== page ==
In Taiwan, another former president is sentenced to prison

In this March 23, 2016 photo, former Taiwan President Ma Ying-jeou holds a press conference. Ma was sentenced to four months in prison Tuesday, May 15, 2018, on charges of leaking classified information.
(Tassanee Vejopongsa / Associated Press)

Former Taiwan president Ma Ying-jeou was sentenced Tuesday to four months in prison on charges he leaked classified information, making him the island’s second consecutive leader to face prison time and the third to be tried for a crime after leaving office.

The common fate of Taiwan’s former presidents points to soft spots in the legal system of a relatively young democracy, political scholars say. Judges come under pressure from Taiwan’s two major political camps, some analysts say, and Taiwanese increasingly demand that politicians be punished for graft that was once tolerated.

“Things are not yet institutionalized. We’re a developed country, but a lot of matters are still up to human beings, and in the legal system that’s all the more obvious,” said Huang Kwei-bo, international affairs college vice dean at National Chengchi University in Taipei. “We’ve got a lot of distance to cover. Superficially we are a full-fledged democracy but inside it’s not yet.”


The Taiwan High Court overturned an August district court verdict that found Ma not guilty of helping to leak classified information. Prosecutors had charged him with giving information in 2013 from a wiretap to his cabinet premier at the time, Jiang Yi-huah. A former government prosecutor authorized the wiretap to probe the suspected influence-peddling of justice officials by the former president of parliament.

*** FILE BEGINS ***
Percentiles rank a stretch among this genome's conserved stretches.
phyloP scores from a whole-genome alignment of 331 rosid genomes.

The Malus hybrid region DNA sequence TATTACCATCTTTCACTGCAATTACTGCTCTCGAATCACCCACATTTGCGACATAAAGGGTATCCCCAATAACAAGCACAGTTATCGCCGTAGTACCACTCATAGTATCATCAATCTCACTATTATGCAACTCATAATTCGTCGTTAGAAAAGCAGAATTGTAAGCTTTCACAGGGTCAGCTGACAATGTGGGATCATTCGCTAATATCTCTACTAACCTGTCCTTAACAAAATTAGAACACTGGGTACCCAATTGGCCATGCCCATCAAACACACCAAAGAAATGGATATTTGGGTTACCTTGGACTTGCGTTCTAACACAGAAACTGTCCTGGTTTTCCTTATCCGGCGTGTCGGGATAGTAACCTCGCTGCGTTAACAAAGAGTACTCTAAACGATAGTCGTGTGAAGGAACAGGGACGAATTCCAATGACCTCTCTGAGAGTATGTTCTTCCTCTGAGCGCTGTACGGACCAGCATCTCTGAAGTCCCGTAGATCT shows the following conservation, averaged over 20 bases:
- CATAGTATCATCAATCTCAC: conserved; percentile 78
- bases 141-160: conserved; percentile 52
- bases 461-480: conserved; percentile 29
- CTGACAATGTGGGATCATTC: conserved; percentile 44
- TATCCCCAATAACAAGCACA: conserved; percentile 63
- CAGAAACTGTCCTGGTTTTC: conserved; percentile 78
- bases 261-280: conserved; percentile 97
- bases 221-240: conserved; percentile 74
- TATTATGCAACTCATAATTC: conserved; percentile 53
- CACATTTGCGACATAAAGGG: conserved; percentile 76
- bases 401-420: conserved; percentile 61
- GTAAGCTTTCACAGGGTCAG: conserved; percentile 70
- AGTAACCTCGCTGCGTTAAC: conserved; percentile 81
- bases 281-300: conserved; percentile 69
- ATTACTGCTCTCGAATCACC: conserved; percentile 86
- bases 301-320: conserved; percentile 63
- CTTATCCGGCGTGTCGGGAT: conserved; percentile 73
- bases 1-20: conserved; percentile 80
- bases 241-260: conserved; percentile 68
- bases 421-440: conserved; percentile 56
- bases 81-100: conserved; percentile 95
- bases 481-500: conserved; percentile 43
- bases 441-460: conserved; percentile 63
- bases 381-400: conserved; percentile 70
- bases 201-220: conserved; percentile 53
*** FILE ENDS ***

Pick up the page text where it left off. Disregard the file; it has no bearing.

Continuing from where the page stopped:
The court found “objective facts” to support overturning the original verdict Tuesday and did not consider anyone’s political views, spokesperson Wu Wei-ya said. She said the judge gave Ma a sentence of four months, lower than the maximum of three years in prison, because he was guilty, but of a “light” crime.

“He should have a deep [legal] understanding and experience,” Wu said. “What he leaked out was rather limited and done orally rather than a whole document in writing.”

Ma served as president from 2008 to 2016, when he stepped down because of term limits. The 67-year-old law scholar and former justice minister — also an advocate of stronger ties with Taiwan’s political rival China — had campaigned for president on pledges to turn Taiwan into a model for clean government.

Ma’s predecessor Chen Shui-bian received a 19-year prison sentence in 2010 for crimes related to bribery and graft. The following year prosecutors charged former President Lee Teng-hui with embezzling state funds. Lee went to trial but was cleared. He was Taiwan’s first directly elected president and served for 12 years ending in 2000.

Chen and current President Tsai Ing-wen are backed by the same party. Ma and Lee ran with Taiwan’s chief opposition party.


Ma’s spokesperson Hsu Chiao-hsin said in a statement Tuesday the ex-president planned to appeal “to the very end” and that the disclosure of information in 2013 was “something a responsible president should do.”

Courts may feel a mandate from the Taiwanese people as they expect more honesty from their leaders now with the growth in democracy, said Jens Damm, associate professor in the Graduate Institute of Taiwan Studies at Chang Jung Christian University in Taiwan. Taiwan democratized in 1987 after four decades of authoritarian rule.

Corruption “was for a long time socially accepted, that everybody does it,” Damm said. “Then things changed, and it has led to people being charged and going to prison. People have been educated that this is not right.”

Political figures now may accuse courts in Taiwan of favoring their opponents when verdicts go against them, said Raymond Wu, managing director of Taipei-based political risk consultancy e-telligence. Chen, for example, had maintained he was innocent and called himself the target of a political plot.

Some supporters of Ma also questioned Tuesday whether the court had evidence.

“Judicial independence should be one of the last frontiers in terms of defending fairness and equality in any democracy,” Raymond Wu said. “If parties accuse the judiciary as always being biased or prejudicial, that’s not helping judicial independence.”

Jennings is a special correspondent.